Photographer David Guttenfelder has spent years documenting North Korean life in a fashion far more immersive than the usual shots of soldier staredowns at the DMZ and puff photos of Kim Jong-un. They're a surprisingly deep look at life inside the hermit kingdom, and Guttenfelder's body of work has won him the International Center of Photography's 2013 Infinity Award for photojournalism.
But how does a photographer who spent the early part of his career documenting war on two continents pivot to capturing North Korean life? Thanks to the excellent video above, we can hear Guttenfelder explain things in his own words.
There's an endless train of thought on photo message boards and whatnot that if only I had the right lens or right camera or whatever, suddenly I'd be taking badass pictures. (I'm guilty of this myself.) What fascinates me about interviews with top photojournalists, like Guttenfelder's, is that at one point, they all just got up and went.
If you read conflict photographer Robert King's wonderfully candid AMA (and you should), you'd know that being a far-flung photojournalist isn't the ideal path to riches or fame; you can probably rattle off the names of a bunch of print journalists, but how many names of photojournalists do you know? Meanwhile, they're out in the world's most dangerous places documenting the horrors of the world so that we can't shy from them. For all the atrocities out there, imagine what would happen if we weren't faced with them: the popular uproar that can incite good and change would be muted.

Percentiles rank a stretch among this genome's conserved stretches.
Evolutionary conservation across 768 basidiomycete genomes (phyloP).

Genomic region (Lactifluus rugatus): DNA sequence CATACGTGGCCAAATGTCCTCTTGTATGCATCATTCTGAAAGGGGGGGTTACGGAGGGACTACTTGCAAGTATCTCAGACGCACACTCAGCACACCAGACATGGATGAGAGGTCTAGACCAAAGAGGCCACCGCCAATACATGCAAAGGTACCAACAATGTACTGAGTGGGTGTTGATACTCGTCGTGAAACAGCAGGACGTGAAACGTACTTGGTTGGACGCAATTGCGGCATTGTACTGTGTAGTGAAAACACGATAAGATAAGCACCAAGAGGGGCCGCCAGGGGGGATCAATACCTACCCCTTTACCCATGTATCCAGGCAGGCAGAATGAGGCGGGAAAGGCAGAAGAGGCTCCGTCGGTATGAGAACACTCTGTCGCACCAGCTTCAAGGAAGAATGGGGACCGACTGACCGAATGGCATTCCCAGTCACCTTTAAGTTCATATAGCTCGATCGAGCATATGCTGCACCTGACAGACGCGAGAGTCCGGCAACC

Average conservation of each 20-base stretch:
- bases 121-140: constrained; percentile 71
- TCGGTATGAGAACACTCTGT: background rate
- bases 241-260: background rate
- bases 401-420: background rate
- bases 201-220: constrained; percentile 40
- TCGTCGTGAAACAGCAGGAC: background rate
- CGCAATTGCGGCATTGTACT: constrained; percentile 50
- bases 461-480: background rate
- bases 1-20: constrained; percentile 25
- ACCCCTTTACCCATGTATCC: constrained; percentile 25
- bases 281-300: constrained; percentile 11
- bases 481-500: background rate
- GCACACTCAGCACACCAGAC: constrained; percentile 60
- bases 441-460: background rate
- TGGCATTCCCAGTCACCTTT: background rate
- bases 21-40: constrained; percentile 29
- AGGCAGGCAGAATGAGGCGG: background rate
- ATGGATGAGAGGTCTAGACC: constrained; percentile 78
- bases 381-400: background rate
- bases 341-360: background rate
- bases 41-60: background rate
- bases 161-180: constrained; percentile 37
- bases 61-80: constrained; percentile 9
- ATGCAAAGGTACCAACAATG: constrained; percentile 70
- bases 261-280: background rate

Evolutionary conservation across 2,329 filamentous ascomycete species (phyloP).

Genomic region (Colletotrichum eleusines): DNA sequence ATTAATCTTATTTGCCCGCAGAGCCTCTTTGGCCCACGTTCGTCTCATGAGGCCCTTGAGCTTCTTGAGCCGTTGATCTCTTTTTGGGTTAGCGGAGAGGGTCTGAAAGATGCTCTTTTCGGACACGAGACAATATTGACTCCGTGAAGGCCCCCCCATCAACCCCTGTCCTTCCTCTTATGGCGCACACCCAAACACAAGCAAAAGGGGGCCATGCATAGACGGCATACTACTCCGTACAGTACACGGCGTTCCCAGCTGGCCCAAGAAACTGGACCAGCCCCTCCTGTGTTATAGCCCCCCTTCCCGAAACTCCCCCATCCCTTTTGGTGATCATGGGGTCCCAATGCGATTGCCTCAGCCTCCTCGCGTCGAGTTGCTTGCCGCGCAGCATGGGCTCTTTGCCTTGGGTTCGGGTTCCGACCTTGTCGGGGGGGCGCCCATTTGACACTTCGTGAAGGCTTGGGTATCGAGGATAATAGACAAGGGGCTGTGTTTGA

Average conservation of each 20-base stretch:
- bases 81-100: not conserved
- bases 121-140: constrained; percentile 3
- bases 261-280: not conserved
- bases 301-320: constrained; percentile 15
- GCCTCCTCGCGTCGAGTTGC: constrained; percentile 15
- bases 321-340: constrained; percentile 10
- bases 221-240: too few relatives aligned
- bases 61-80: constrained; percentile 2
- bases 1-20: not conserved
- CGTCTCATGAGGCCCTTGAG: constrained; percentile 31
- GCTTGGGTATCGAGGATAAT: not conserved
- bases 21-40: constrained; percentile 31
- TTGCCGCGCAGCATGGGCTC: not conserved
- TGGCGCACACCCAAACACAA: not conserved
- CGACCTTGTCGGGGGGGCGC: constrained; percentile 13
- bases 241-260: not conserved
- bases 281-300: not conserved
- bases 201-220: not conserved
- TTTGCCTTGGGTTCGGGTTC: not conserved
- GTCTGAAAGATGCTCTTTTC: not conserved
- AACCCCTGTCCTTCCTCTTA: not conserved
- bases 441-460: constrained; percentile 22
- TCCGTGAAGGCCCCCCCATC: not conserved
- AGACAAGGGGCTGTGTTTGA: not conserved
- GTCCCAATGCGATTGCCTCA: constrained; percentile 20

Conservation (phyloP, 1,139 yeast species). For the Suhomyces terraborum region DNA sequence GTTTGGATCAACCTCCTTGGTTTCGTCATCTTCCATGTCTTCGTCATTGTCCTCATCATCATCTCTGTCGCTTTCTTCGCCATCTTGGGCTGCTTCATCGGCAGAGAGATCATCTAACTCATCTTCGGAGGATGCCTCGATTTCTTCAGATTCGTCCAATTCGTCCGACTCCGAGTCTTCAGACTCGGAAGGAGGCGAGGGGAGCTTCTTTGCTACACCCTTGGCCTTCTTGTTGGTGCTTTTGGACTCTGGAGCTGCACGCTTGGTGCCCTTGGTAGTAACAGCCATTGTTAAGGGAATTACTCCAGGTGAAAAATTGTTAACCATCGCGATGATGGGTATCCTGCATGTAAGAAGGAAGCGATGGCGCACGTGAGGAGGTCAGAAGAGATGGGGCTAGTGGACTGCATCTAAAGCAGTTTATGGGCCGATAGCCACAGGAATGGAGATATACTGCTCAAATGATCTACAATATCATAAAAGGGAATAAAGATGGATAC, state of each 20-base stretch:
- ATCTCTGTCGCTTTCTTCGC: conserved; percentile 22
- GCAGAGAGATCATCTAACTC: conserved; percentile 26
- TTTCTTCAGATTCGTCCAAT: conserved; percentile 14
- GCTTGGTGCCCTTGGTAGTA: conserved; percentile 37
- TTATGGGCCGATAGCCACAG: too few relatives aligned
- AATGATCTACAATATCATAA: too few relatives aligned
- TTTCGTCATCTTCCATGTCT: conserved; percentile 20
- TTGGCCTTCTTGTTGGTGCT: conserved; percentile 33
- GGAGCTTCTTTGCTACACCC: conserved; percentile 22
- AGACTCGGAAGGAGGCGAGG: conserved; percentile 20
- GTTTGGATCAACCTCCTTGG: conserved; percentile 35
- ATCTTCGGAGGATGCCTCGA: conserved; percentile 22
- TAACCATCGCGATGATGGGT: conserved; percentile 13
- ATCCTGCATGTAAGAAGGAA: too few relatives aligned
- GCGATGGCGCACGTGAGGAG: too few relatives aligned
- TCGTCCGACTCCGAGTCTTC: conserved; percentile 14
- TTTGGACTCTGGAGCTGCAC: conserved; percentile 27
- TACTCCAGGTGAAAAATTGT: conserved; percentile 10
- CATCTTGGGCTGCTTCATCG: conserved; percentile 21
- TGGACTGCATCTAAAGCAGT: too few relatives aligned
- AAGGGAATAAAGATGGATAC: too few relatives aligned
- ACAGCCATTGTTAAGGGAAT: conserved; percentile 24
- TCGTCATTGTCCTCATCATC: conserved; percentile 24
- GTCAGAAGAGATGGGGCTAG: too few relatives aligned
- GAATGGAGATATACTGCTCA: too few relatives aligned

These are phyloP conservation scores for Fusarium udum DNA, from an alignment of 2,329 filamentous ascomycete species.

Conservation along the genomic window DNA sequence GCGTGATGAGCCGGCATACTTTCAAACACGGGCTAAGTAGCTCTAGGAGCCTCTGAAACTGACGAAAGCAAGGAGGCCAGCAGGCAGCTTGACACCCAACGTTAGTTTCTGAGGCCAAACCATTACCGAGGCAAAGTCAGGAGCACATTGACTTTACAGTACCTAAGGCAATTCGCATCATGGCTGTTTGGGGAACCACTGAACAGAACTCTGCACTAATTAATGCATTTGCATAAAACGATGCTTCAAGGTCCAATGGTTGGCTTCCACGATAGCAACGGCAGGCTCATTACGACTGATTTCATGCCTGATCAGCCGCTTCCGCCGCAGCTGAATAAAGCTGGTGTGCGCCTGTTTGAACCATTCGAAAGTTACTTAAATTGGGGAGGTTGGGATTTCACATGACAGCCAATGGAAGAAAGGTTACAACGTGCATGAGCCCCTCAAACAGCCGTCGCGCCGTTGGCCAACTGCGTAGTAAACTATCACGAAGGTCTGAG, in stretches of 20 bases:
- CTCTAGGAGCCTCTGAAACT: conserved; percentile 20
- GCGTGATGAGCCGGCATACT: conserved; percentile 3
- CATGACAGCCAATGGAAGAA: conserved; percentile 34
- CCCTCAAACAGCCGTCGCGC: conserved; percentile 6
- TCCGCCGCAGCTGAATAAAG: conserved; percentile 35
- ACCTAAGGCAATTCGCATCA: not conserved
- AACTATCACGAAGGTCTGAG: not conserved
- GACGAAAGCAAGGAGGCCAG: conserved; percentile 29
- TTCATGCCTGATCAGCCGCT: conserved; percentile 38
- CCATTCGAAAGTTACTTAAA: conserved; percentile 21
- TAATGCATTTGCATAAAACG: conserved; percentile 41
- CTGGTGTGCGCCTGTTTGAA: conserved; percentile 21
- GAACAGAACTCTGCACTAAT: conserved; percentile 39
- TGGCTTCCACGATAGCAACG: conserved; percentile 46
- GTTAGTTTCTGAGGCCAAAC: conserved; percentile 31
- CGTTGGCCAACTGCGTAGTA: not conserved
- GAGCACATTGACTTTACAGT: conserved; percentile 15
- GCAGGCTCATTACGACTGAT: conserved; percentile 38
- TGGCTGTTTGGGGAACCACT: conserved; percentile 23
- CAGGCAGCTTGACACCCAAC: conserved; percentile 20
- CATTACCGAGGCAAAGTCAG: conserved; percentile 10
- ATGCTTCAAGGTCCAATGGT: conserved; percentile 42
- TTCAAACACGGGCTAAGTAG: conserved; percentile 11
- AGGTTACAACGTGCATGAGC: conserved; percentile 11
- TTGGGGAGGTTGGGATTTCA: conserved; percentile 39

In fact, that's what happened in North Korea for a long time. The country's borders have been more open to photographers in recent years, and you can feel the changes they bring: by seeing North Korean life, it's suddenly made more real, and opening communication and borders is made more urgent.
Guttenfelder's discussion of his transition from conflict to documenting life at large is fascinating. For all the violence he'd seen through his lens, it appears that documenting the full scope of Korean life—from reunions of families split by the war for brief moments to city life in Pyongyang—had more more impact on him.
His story of touring North Korea with Madeleine Albright is wonderful, and Guttenberg's notes on the technical challenges of shooting in North Korea add excellent insight. It's interesting just how much leeway he's earned in his years in North Korea. I think it's his discussion of North Korean officials asking him why he takes pictures of things is the best part of the interview, as it lends wonderful insight into the humanizing aspect of photography.